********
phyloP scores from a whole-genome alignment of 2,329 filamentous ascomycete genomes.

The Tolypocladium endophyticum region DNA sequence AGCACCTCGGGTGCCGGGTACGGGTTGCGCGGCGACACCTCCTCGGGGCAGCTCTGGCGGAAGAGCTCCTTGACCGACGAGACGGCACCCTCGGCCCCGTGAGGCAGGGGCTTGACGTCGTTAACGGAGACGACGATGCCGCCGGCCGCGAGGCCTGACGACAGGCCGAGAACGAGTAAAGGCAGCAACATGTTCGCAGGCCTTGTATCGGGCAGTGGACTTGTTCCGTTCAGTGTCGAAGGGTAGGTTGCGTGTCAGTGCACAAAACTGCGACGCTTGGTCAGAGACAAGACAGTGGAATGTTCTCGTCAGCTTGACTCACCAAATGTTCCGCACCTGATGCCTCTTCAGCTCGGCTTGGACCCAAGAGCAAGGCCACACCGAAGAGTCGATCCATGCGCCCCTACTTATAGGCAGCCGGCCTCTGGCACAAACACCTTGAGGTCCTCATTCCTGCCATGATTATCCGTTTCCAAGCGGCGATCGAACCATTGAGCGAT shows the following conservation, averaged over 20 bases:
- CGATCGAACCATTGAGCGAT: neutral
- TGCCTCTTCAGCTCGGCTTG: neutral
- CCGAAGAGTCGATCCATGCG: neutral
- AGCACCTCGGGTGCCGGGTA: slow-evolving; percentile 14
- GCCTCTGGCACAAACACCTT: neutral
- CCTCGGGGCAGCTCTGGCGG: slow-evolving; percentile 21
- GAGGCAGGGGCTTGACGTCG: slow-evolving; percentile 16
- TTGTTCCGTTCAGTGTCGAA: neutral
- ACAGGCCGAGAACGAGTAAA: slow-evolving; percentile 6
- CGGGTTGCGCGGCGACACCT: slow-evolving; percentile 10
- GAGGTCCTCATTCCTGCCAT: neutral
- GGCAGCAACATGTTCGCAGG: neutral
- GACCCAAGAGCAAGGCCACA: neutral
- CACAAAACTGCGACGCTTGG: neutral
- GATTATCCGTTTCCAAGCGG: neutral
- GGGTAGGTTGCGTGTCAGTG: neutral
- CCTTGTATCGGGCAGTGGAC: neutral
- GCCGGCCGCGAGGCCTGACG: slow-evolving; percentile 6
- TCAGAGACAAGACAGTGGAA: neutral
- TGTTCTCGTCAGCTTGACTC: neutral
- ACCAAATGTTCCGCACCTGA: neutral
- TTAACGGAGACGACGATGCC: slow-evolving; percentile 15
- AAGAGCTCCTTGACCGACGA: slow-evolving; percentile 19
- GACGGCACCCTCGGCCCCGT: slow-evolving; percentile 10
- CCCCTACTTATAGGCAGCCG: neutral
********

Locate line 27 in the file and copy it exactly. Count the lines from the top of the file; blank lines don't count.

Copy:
- CCCCTACTTATAGGCAGCCG: neutral